After making it to the playoffs last year for the first time since the 2003-04 season, the Minnesota Timberwolves have spent this offseason trying to improve their roster in an attempt to become one of the best teams in the Western Conference. Aside from the draft, they’ve spent the summer snagging more experienced talent that can give them a deeper rotation. The trio of talent that they picked up include James Nunnally, Anthony Tolliver and Luol Deng. In fact, that emphasis on veteran talent even spreads to two-way players as they signed 28-year-old wing CJ Williams, who was a solid rotation player last year for the LA Clippers.
While adding more veterans has been their main focus, Minnesota didn’t necessarily forget to sign younger players that they can develop in the G League with the Iowa Wolves. One of the prospects that Minnesota will hope to look to develop is current two-way prospect and former Rhode Island guard Jared Terrell.
During his senior season, he shined as he averaged 16.8 points, 3.5 rebounds, 2.3 assists and 1.5 steals on 43% from the field and 41% from beyond the arc on 5.3 perimeter shots per game. Those solid numbers allowed him to be named to the Atlantic 10 All-Conference First Team, where he joined current Atlanta Hawks two-way prospect Jaylen Adams.
As evident from those numbers, Terrell main skill on the offensive end would be his perimeter shooting as he was just the epitome of efficiency as a senior. However, that proficiency is actually relatively new as he only shot 35% from beyond the arc during both his sophomore and junior seasons.
That progression likely has something to do with how he’s developed into a fantastic catch-and-shoot weapon. Within that area, Terrell is truly able to show off his pretty jumper as all he really needs to focus on is getting into his position, capturing the ball and then hoisting up a perimeter jumper. During his time at Rhode Island, he showed a willingness to hoist up jumpers from well beyond the NCAA 3-point line, even if he’s playing in the NCAA Tournament.
While Terrell’s capable of shooting from any different angle, the vast majority of his shots come from working on the corners. Although it would be good for him to shine as an off-the-dribble threat to help diversify his offensive arsenal, it’s honestly hard to get upset at that as teams at every level are hungry for players that can shoot 40% or better from 3.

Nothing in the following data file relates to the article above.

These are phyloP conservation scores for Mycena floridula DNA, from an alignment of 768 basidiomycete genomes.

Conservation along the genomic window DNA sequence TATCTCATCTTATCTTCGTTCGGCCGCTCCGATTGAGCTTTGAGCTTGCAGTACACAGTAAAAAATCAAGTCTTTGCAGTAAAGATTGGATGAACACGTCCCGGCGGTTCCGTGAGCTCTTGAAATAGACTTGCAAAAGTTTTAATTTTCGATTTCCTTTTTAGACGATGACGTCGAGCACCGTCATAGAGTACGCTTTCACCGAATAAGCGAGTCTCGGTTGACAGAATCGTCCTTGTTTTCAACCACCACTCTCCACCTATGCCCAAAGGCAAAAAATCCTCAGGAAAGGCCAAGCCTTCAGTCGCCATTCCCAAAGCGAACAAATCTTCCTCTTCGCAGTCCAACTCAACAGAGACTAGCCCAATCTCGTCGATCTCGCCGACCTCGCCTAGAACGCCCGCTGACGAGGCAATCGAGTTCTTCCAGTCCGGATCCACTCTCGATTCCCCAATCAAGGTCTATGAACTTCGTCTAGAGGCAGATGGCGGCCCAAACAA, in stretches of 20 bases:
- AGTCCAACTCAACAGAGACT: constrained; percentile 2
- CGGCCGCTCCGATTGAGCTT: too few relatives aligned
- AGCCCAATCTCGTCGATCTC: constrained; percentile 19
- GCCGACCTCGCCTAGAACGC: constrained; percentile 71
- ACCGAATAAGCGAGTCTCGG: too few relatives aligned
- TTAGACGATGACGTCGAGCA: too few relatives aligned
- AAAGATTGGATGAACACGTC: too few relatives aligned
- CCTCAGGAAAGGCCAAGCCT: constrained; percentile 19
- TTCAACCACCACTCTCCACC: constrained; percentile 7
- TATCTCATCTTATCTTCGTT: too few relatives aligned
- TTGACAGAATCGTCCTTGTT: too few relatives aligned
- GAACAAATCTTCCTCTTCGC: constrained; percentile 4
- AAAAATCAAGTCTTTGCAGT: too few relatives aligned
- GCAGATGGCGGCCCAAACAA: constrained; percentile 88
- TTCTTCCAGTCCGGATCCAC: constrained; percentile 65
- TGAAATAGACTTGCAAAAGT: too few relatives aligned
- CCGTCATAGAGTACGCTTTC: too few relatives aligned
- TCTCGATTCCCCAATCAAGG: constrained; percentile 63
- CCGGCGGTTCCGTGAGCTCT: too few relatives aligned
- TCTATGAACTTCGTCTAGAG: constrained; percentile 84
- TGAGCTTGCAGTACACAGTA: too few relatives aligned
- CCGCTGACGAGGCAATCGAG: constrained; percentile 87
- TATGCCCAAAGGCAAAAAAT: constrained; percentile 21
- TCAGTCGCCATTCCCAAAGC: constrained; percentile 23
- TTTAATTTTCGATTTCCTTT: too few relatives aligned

Although he’s superb in the catch-and-shoot, Terrell has shown that he can shine as an off-the-dribble threat when he’s working inside the perimeter. In regards to mid-range shooting, he’s shown an ability to create his own shot from either utilizing off-ball screens or some step-back moves. Meanwhile, the 6’3 guard is a solid on-ball driver that can use a nice first step to drive past that perimeter defender. Following that, he can either use his strong 200 pound frame to finish at the rim or put up a little floater if the paint is too crowded.
One area where Terrell will need to improve upon when he lands in the G League is facilitating. During his senior year, he averaged 2.4 assists per game with a 1.4 Ast/TO ratio. Although those low numbers might’ve been due to the presence of pass-first guard Jeff Dowlin, the Rhode Island alum hasn’t really showcased the type of facilitating skills like working with a roll man or being a drive-and-dish threat.
Fortunately, he’ll have a full season to grow as a facilitator in the G League as a member of the Iowa Wolves. Due to his status as a two-way player, Terrell’s development will be a top priority as the Timberwolves obviously believe that he can eventually develop to be part of their rotation in the future. To help make that future into a reality, the T-Wolves will likely hope that he progresses as a facilitator and become more comfortable with working as a point guard. That might be a struggle for the young player as he mostly worked at shooting guard or small forward during his career at Rhode Island.
Although Terrell could experience issues with Iowa as he’ll try to improve as a facilitator, he’ll have an opportunity to work alongside fellow two-way prospect CJ Williams. The two could be a good pairing as the Clipper alum has a great perimeter shot, which should allow him to be a solid target for Terrell to pass it to in drive-and-dish opportunities.
While he’ll experience some initial struggles as he tries to develop as a facilitator, Terrell is still a player for fans to keep an eye on. Because despite some flaws, he’s still a fantastic perimeter shooter that can also drive to the rim and use his strong 200 frame to finish around contact. Despite his smaller frame, the two-way prospect should still be a solid defender in the G League as he can stay in front of on-ball drivers and also work the passing lanes. That second skill allowed him to average 1.5 steals per game as a senior.
If Terrell can combine those established traits with improved facilitating skills, it might not be long until we see him be in an NBA rotation. Until then, G League fans will be in luck as they’ll get an opportunity to watch Jared Terrell play with the Iowa Wolves when the season tips off in November.